• Social Media Etiquette also suggests that you shouldn’t allow Robots to craft your tweets. If your recent tweets look like they were automatically generated, people may see you as disingenuous. Generally they are frowned upon. What people want on Twitter is to hear your genuine voice, in real time. They don’t want lofty quotes that you’ve scheduled to go live at strategic periods, stats from your latest workout or what your “top stories” are via a third-party curation service. Twitter is about engagement, not just broadcasting meaningless words.
  • In my opinion, here is the biggest issue with analytics and why they cause issues. Most people start with data instead of a question they are wanting to answer. The most common misunderstanding about analytics is that if you look at data hard enough, you will find insights. Staring at daily dashboards in the hope that insights will miraculously reveal themselves is often overwhelming, confusing and unsuccessful. Successful analytics start by identifying the question you’re trying to answer from the data.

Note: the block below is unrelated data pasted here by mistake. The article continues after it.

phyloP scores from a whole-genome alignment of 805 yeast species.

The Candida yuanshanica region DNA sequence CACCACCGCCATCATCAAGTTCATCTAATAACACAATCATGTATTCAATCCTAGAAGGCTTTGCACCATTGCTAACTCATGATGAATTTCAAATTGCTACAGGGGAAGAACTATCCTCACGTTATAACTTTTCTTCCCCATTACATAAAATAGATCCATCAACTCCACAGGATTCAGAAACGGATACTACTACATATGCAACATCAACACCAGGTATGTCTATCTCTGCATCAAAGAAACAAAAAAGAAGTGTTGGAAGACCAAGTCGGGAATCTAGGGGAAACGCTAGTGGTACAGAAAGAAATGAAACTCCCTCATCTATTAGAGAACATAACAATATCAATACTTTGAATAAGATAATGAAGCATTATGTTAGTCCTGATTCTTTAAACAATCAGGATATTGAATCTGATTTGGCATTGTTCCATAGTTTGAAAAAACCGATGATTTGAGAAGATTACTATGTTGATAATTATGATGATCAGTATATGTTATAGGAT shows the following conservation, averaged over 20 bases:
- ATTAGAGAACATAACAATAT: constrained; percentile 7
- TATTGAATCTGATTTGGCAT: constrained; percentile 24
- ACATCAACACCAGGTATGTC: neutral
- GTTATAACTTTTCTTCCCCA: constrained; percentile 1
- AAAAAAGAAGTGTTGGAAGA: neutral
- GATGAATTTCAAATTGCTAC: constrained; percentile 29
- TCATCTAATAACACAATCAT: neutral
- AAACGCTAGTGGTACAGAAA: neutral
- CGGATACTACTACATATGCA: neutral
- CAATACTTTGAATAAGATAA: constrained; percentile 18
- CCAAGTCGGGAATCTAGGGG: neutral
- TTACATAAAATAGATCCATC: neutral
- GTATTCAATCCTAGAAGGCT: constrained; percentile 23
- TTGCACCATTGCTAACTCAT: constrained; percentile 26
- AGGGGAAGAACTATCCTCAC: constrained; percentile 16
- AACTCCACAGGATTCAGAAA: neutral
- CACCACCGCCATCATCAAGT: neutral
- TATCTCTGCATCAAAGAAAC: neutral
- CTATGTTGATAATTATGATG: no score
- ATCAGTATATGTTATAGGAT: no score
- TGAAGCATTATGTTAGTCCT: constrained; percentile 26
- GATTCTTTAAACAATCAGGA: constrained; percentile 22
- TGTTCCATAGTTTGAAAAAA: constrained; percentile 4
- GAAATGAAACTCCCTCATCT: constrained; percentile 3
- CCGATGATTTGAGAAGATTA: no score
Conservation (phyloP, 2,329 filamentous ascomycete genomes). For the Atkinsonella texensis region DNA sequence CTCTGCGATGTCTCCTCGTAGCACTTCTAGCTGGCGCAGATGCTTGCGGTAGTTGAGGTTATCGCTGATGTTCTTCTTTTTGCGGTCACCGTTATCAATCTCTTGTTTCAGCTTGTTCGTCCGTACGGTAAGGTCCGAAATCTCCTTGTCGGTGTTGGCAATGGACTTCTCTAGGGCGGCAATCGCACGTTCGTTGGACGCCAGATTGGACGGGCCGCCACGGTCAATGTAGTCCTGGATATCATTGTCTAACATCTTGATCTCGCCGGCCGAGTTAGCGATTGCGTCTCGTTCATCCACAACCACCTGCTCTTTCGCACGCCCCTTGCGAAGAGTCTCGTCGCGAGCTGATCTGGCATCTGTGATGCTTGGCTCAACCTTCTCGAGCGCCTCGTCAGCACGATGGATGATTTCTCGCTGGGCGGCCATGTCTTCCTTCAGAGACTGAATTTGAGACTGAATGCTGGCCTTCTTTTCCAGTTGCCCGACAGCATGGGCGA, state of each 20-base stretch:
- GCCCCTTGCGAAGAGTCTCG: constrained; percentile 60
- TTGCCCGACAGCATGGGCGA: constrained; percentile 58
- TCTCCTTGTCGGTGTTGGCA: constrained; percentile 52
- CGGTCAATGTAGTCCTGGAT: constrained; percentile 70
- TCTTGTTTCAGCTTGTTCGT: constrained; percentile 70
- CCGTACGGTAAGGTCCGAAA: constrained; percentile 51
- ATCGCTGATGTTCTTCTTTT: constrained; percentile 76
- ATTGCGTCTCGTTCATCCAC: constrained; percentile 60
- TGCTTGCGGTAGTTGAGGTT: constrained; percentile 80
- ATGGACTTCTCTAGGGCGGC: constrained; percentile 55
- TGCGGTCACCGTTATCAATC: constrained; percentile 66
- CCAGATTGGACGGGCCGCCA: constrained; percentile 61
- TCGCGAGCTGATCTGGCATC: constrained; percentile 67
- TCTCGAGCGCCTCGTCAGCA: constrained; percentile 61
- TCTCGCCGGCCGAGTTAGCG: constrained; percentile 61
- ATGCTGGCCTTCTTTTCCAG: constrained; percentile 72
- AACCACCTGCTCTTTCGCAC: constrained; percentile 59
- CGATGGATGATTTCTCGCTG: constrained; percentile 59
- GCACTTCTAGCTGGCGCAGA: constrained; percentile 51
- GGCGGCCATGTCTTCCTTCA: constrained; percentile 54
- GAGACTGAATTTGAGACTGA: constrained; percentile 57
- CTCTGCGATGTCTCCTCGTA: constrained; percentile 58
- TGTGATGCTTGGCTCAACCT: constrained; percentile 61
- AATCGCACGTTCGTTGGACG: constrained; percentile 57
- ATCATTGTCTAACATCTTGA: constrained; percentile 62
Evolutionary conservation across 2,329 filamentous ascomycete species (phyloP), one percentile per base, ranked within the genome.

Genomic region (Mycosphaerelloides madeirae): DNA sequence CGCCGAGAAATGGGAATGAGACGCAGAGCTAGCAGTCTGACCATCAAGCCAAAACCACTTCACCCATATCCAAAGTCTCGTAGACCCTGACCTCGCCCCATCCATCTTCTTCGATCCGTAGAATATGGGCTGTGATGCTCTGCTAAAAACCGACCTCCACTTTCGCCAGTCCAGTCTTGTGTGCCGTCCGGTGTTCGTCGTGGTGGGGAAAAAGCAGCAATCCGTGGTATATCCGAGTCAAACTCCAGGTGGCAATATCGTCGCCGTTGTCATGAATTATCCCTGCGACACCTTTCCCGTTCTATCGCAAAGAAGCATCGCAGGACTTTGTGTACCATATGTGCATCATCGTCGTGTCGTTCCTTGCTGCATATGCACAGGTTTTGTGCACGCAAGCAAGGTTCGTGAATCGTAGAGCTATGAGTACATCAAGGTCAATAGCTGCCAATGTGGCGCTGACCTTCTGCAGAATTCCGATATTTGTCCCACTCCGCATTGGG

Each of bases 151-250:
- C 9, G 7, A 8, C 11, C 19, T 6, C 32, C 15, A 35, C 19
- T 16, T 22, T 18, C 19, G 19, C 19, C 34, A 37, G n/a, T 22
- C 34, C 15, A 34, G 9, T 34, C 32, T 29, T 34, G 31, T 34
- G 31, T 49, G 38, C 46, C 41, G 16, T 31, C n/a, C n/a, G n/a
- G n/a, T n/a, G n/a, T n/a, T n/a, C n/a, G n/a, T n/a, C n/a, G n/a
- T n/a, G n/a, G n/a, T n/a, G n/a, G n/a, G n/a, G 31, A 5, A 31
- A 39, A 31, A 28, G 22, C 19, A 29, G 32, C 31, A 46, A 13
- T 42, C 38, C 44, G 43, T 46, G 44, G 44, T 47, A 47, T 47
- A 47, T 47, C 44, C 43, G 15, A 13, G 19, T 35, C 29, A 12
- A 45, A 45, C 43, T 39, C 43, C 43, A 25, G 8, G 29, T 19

I was scrounging the Net trying make sense of this and stumbled upon some resources that might assist in sorting through how to successfully get started using analytics with social media platforms, at least as a starting point:

To download the above PDF simply click the link below:

Hopefully, this post has helped to make clear the function of Metrics & Analytics and the useful but silent function they serve in assisting a user think about reaching clients and broadening their social media reach.

Illustrated Arduino! Easy One the Eyes 78 page Guide to Arduino

The Illustrated Arduino
The Illustrated Arduino